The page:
Cindy Lynn Roche, CHRP

HRIA News Blog

HRIA News Blog

  • 30
    Aug 2016

    As an employer, you will be faced with difficult choices during an economic downturn. In order to stay competitive, planning ahead and offering creative responses to external challenges becomes increasingly important.

    Having trained, skilled employees is vital for the successful growth of a company. But is it risky to train workers in tougher economic times? How will employers afford training for their employees?

    The answer to these questions may be surprising. With help from the Canada-Alberta Job Grant (CAJG), workers have the opportunity to skill up!

    The CAJG is an employer-driven program where employers decide on who gets training, what type of training may be needed for potential and existing employees, and who delivers the training. Employers gain skilled workers they need to increase productivity, skills and retention.

    Is now the time to train employees?

    Absolutely! When business is booming, it’s often difficult to make time for training. In a downturn, this is an opportunity to take stock of what training is needed in your organization and which employees you want to grow and develop. Training staff goes a long way to strengthening your workforce – it leads to more productive, engaged and motivated employees, which is turn helps employers hold on to its talent and reduce turnover. Consider using this time to plan for where you want your workforce to be in the next five years. Have you thought about succession planning?  Now may be your opportunity to train and promote from within.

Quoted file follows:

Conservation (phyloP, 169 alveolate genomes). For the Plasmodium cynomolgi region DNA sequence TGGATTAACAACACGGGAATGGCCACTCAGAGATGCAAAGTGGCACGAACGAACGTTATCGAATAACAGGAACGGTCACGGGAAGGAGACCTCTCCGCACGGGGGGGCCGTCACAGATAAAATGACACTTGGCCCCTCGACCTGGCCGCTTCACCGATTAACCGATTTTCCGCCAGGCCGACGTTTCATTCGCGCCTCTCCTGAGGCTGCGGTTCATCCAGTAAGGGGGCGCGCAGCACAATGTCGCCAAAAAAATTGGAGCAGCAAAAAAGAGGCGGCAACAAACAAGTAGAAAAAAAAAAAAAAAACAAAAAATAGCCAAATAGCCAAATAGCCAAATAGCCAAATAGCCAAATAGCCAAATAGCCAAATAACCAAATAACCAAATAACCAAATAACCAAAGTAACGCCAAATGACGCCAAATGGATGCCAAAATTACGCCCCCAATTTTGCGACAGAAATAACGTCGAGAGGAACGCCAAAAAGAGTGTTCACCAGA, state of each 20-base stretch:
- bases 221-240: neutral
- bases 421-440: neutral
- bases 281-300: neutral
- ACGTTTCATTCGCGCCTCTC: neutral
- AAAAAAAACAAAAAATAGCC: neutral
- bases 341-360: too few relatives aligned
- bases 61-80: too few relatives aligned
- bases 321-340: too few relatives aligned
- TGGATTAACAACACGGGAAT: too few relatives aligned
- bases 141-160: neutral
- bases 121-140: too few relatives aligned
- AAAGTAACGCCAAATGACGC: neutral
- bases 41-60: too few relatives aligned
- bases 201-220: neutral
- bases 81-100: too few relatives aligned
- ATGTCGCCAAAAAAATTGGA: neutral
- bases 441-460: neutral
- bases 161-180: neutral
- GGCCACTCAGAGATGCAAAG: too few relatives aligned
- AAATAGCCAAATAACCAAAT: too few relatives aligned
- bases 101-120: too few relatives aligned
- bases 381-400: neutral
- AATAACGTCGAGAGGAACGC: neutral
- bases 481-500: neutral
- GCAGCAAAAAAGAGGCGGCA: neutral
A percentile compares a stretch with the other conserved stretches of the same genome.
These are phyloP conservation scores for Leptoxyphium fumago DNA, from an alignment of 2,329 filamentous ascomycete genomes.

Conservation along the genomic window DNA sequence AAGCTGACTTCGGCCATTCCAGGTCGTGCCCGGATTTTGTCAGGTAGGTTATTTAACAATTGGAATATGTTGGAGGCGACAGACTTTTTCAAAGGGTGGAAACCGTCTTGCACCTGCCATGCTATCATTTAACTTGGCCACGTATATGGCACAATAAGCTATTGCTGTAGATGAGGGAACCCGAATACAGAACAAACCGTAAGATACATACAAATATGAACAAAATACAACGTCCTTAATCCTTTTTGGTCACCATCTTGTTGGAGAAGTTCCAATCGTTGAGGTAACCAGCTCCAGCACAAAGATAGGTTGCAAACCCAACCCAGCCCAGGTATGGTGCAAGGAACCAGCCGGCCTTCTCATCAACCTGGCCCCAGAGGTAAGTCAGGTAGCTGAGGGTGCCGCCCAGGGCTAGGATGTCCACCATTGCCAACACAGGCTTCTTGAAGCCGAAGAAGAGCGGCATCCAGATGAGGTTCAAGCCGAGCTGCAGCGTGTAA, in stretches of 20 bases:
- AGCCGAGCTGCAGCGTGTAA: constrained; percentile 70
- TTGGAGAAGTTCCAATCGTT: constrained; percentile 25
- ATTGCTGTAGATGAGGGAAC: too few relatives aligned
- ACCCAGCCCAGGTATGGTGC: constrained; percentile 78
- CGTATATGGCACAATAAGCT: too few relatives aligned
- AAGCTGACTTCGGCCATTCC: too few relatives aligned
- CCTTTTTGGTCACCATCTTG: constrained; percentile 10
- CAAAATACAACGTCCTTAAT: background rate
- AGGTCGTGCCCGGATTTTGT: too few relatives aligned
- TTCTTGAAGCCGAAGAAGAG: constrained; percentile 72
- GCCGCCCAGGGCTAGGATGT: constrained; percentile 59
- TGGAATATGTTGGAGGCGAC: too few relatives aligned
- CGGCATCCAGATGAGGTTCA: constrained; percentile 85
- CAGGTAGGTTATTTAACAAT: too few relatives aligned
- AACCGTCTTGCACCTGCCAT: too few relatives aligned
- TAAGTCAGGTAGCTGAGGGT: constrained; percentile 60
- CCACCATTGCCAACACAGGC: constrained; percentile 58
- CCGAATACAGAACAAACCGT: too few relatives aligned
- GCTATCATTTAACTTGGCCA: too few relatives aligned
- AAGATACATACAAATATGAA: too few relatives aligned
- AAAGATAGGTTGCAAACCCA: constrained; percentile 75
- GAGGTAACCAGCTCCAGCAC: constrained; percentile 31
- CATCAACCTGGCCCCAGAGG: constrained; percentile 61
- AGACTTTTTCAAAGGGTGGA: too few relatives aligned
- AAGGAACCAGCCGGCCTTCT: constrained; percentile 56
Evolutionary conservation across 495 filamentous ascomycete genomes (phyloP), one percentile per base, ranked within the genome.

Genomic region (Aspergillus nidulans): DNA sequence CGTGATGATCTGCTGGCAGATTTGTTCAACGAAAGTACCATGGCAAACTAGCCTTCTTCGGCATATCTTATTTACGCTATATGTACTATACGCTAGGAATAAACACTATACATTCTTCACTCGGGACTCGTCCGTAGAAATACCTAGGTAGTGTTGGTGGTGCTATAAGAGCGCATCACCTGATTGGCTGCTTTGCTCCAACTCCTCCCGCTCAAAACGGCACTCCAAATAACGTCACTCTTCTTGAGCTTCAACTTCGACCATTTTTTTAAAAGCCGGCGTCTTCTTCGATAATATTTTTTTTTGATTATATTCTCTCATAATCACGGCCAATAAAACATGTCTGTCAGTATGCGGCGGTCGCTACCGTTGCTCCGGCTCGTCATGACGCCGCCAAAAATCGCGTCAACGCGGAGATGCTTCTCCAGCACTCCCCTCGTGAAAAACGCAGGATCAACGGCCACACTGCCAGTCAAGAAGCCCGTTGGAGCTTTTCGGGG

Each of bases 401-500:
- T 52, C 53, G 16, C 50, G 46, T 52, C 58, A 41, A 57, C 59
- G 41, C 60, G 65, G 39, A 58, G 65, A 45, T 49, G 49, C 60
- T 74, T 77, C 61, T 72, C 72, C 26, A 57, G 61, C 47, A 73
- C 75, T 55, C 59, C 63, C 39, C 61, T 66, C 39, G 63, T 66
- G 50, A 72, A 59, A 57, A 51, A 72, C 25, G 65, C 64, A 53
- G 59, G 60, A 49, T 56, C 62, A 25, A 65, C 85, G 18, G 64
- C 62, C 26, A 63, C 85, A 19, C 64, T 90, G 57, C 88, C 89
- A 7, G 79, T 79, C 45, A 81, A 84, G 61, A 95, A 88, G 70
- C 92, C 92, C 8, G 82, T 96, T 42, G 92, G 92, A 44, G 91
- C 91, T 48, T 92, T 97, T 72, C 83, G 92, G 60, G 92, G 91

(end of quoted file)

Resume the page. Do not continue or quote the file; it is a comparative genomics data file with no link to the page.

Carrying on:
Who will pay for this?

    Employers are expected to cover one-third of the training costs while government contributes two-thirds of to a maximum of $10,000 per trainee.

    Who has been using this grant?

    A range of employers, big and small, in all industries across Alberta have used this grant – more than $16 million was committed for training last year alone!

    What kind of training is eligible?

    The grant has been used for different types and levels of training. Get creative! Think about your wish list for the perfect employee. Some examples of typical training include:

    ·         Leadership

    ·         Project management

    ·         Safety (OHS, construction safety, first aid, etc.)

    ·         Communications/interpersonal skills

    ·         Public speaking

    Where can you find out more?

    AlbertaCanada.com/jobgrant

  • 02
    Aug 2016

    HRIA’s Candidate members are now permitted to use “CHRP Candidate” as a professional title. Previously, Candidate members were not permitted the use of a professional title and were simply referred to as “certification candidates”. This change is effective immediately.